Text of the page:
WEST Cork’s Rossmore area is no stranger to drama — after all, for the last 58 years Rossmore has hosted its own annual highly-regarded, amatuer (but no less competitive) West Cork Drama Festival, complete with local community/arts hall with hydraulic stage, and a wine bar, and where the festival run for 2019 just finished up earlier this month.
No stranger to drama either is Gearagh House, Rossmore, a Victorian-era property of some stature, with its roots back in Famine times, when it was built as a Protestant School for a village to be established closeby, by one of the five Earls of Bandon, the Barnard family (who claim distant links to Justin Trudeau Prime Minister of Canada.)
The Famine put paid to the village development plans, and Gearagh House’s fortunes went up and down over the past century and a half. It seems to have bounced back in more recent years, with upgrades and investment, and even earned tourist/visitor income for a while thanks to a green, rural setting only about six miles inland of busy Clonakilty and the Wild Atlantic Way.
Now, dressed out almost in English Elizabethan/Tudor style or regalia, with arched gothic windows and leaded glass (other stone Bandon buildings of the period have similar features: the Earl, again?), the very wide and shallow, stone-built two-storey home with symmetrical balancing wings left and right of the main core and hall runs to almost 4,000 sq ft, with most of that at ground level.
It’s freshly up for sale with estate agent Andy Donoghue of Hodnett Forde, who guides at €550,000.
And, if all looks quite vaguely familiar, well, it was on the market a year ago, sold to new owners who relocated from Cork city, and who are now upping sticks, hence its reappearance on the market for spring ‘19.
Back then, it had been priced at €645,000 and is understood to have been sold for under that, but it doesn’t seem to appear even yet on the Price Register, under various searches and spellings; it’s likely to have sold for close to the sum now being sought. Previous owners ran it an accommodation business as well as a home, and in fact Gearagh House still appears in searches online, even under headings such as ‘cottage accommodation,’ despite being of such a sizeable footprint.
It had listings at up to €2,000 a week, and while Gearagh House’s buyer of 2018/vendor ‘19 didn’t continue the business, it’s an option there for its next owners, as it certainly has old-world charm and visual pulling power, loved by the camera.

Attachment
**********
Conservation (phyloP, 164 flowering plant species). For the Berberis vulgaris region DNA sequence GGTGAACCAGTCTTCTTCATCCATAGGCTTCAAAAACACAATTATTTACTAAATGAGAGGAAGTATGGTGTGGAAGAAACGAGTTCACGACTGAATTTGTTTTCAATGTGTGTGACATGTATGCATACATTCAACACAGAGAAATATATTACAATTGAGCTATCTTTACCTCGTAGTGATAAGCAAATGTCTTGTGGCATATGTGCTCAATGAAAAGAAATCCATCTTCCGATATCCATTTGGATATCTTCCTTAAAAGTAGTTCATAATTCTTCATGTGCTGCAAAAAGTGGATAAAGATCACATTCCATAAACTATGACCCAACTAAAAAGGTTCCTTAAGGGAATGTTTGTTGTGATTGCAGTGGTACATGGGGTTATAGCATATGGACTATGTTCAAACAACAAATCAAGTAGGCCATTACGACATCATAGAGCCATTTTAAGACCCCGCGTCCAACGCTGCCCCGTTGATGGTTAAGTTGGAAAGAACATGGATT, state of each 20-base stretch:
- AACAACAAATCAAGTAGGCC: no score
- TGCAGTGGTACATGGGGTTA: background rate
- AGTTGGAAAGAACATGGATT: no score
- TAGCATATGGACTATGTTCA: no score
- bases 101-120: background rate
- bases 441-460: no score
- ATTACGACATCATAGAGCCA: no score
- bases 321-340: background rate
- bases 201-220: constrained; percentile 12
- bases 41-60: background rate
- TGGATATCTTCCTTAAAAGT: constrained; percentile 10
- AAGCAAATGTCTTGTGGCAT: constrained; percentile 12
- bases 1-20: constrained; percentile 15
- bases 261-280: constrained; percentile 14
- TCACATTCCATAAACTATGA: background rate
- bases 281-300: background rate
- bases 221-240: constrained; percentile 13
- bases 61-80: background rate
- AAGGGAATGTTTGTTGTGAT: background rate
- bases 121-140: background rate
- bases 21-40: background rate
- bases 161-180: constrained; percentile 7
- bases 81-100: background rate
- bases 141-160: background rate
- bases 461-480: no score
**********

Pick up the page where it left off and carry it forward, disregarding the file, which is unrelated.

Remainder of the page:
It’s on an acre, irregularly shaped almost a bit like a star, with two entrances, right and left, and has good private gardens, lawn and almost some pasture, as well as a very large rear patio. That’s , home to an enormous leisure spa/hot-tub, while a back wing is home to a gym/leisure room: one previous paying guest reviewed Gearagh House on-line and noted the outdoor tub was as big as his living room at home!
Inside, most rooms have a dual aspect, as the structure’s more or less one room wide along its length, with the entry hall and stairs integrated as a reception room with stove, and off to one side is a dining room, linking to a sun room, with family room on the other end. There’s also a kitchen, with green range cooker, plus electric back-ups; the sun room’s to the rear, as are inner and back halls, utility and 17’ by 12’ recreation room.
Above, the main core is mostly a landing with one en suite bedroom, and off then to the two sides are three more en suite bedrooms, the largest being 29’ long and almost 16’ deep and is double aspect.
Overall condition appears to be very good, especially for a stone home that’s now 175 years old, and helping with the hot water/energy bills are three banks of solar panels out is a garden section 100 metres away from the house and plumbed back into the heating.
VERDICT: A spacious rural West Cork one-off in its own right, it’s got an appeal for those looking for a home that’s just a bit different, and a hot-tub big enough for a visiting troupe of West Cork Drama Festival actors.
Size: 373 sq m (4,000 sq ft)
Best Feature: Dramatic